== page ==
Tibby The Corgi

Finding A Responsible Breeder - Part 4

Tibby TibblesComment
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Hey guys! I'm back with a Part 4 about responsible breeding that will hopefully answer some of the nitty gritty questions that people have asked me over and over again. 

This is meant to be a resource for those of you who are already in the process of trying to find a reputable breeder for corgis, and your trying to determine if the breeder you have found is a good breeder. If you're not that far along in the process, I highly recommend you read Part 1Part 2, and Part 3Part 3 contains resources to begin your search for a breeder in US and Canada.

I've also covered a lot of important questions to ask them in Part 2. Check it out for a refresher! This Part 4 is a more detailed answer of some of the answers I have already covered in Part 2. And some new stuff, that is nitty gurrritty!

Let's get to it, shall we? 

By now, you have started contacting breeders. Here's some questions that you should ask them to determine if they are a responsible breeder or not.

1. Ask Them for Reports on Dam and Sire's Eyes, Hips and vonWillebrands Disease Certificates.

Pembroke Welsh Corgis are prone to certain eye problems like Cataracts and Progressive Retinol Atrophy. The breeder should be able to provide you with a report for both the Mother and Father of the litter.

Pembroke Welsh Corgis are also prone to hip related problems because of their stumpy frame. They are at risk for Hip Dysplasia. The hips are evaluated by the OFA after they are 24 months old. The Mother and Father of the litter should have certification showing their hips are Fair, Good or Excellent. However, please note that this is not a guarantee that the puppy will not develop hip dysplasia in the future. Hip dysplasia is caused by both environmental (like being obese) and genetic factors. 

vonWillebrands is a blood clotting disease. A simple genetic test can determine if the Sire and Dam are carriers, clear or affected. 

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2. Ask Them For The Pedigree of Their Litter

Reputable breeders should have a chart showing the documented sires and dams of the litter going back at least 4 generations. This way, you can see that the pedigree of all the previous corgis. Just from my observation, I've noticed that most good breeders tend to breed dogs with a champion pedigree. Usually, at least one of the parents have some sort of title. Responsible breeders also diversify their dog's gene pools by breeding their dogs with other breeders. That means the prefix before their name is different.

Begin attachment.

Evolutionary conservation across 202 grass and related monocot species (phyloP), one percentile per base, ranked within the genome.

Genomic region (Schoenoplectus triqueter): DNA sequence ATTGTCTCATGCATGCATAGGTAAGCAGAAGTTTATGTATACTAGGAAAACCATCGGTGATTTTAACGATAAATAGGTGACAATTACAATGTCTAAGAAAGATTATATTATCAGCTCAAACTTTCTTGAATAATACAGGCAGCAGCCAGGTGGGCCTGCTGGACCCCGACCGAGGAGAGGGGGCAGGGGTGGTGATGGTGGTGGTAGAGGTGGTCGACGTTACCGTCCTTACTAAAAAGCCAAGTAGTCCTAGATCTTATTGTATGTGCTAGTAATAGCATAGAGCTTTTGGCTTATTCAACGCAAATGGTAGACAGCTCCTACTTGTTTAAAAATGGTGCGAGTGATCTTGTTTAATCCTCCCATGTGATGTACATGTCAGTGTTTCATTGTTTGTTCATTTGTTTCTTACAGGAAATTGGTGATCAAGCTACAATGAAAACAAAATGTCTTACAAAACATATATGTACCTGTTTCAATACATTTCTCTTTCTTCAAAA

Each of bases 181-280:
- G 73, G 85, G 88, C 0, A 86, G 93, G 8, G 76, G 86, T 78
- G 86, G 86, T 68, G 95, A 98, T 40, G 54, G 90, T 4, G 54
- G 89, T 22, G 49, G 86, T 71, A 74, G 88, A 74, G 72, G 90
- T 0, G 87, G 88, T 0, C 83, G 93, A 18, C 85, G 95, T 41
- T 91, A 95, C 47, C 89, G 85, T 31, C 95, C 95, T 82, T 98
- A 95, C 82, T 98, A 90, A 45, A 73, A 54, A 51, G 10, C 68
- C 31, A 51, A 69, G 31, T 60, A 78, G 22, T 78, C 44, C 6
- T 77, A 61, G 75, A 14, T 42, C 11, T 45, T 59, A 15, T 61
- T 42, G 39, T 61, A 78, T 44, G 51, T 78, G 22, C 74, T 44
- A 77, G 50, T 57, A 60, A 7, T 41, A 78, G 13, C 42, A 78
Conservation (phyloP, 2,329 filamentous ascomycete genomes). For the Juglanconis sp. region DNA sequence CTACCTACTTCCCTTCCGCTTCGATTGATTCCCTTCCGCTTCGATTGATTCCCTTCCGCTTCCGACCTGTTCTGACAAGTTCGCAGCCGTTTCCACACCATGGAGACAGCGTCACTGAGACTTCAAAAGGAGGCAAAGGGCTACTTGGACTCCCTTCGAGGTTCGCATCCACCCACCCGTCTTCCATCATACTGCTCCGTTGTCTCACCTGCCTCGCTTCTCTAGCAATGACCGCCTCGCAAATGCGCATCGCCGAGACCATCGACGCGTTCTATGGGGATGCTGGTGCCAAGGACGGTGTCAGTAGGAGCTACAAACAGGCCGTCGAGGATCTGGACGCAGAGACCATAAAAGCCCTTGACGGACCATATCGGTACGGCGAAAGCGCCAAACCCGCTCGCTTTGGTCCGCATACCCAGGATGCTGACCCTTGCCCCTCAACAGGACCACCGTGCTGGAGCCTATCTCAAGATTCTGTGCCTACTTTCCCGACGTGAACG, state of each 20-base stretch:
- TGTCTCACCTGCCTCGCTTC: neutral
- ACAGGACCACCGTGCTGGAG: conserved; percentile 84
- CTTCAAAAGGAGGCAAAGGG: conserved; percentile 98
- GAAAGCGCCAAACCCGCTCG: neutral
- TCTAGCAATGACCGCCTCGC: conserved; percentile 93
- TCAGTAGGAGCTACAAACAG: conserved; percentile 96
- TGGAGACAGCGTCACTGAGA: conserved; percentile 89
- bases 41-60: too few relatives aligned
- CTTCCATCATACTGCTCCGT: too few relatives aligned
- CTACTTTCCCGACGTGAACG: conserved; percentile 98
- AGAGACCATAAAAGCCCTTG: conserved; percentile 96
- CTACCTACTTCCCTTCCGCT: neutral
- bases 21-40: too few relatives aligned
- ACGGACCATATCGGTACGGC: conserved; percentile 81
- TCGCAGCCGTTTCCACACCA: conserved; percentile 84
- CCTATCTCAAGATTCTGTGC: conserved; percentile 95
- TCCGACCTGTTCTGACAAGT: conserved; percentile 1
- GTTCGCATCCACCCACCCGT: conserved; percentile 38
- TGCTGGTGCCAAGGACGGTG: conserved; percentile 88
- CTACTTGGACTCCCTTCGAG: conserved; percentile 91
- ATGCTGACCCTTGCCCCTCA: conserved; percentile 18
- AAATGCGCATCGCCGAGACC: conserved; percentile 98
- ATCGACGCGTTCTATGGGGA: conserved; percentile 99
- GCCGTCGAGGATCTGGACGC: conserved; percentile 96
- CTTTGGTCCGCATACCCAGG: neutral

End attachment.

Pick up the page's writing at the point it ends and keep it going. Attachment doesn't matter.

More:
For a good example - take a look at this pedigree chart on this online pedigree database. 

If you take a look at this corgi, you can see the sire/dam and grand-sire/grand-dams are from different breeders, rather than just solely this one breeder. 

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3. These Things Should Come Standard

Reputable breeders will provide you with a puppy that comes microchipped, registered with the governing body (for US, AKC, for Canada - CKC), with their first set of vaccinations, and dewormed. Good breeders will insist that they 

4. Price Is Not An Indication of Quality

As with most things in life, price is not necessarily a good indication of quality. Since Corgis have become so popular, there are many people posing as breeders in order to make a quick buck. 

There are "breeders" that will charge you an exorbitant amount for their corgis (I had a follower contact me and ask me if 8000 for a corgi was a reasonable amount - no definitely not!). Some "breeders" will charge you a very low amount, because with them there is no guarantee of quality, and in all likelihood, you will never hear from them again. It will be a lot cheaper up front - but trust me, you will end up paying for it (in unexpected vet fees, preventable genetic diseases etc).

The breeder you want to find is one that charges a reasonable amount for their corgis. Speaking from my experience, the last time I was looking for a puppy (in 2014 so keep that in mind, the reputable breeders I was speaking to were charging between 1500-2500 for a puppy (keep in mind that is just my experience and I'm trying to give you an estimate to work off of! This is also in Canada...different countries might be different rates :)). This alway included first shots, microchipping, registration, and deworming.

5. There Is Always A Spaying/Neutering Contract

If you are buying a companion puppy, the breeder makes you sign a contract to make sure you spay and neuter your puppy before 1 year of age. I'm pretty sure this is standard for all responsible breeders. You usually have to send in some sort of proof to the breeder after the procedure is done.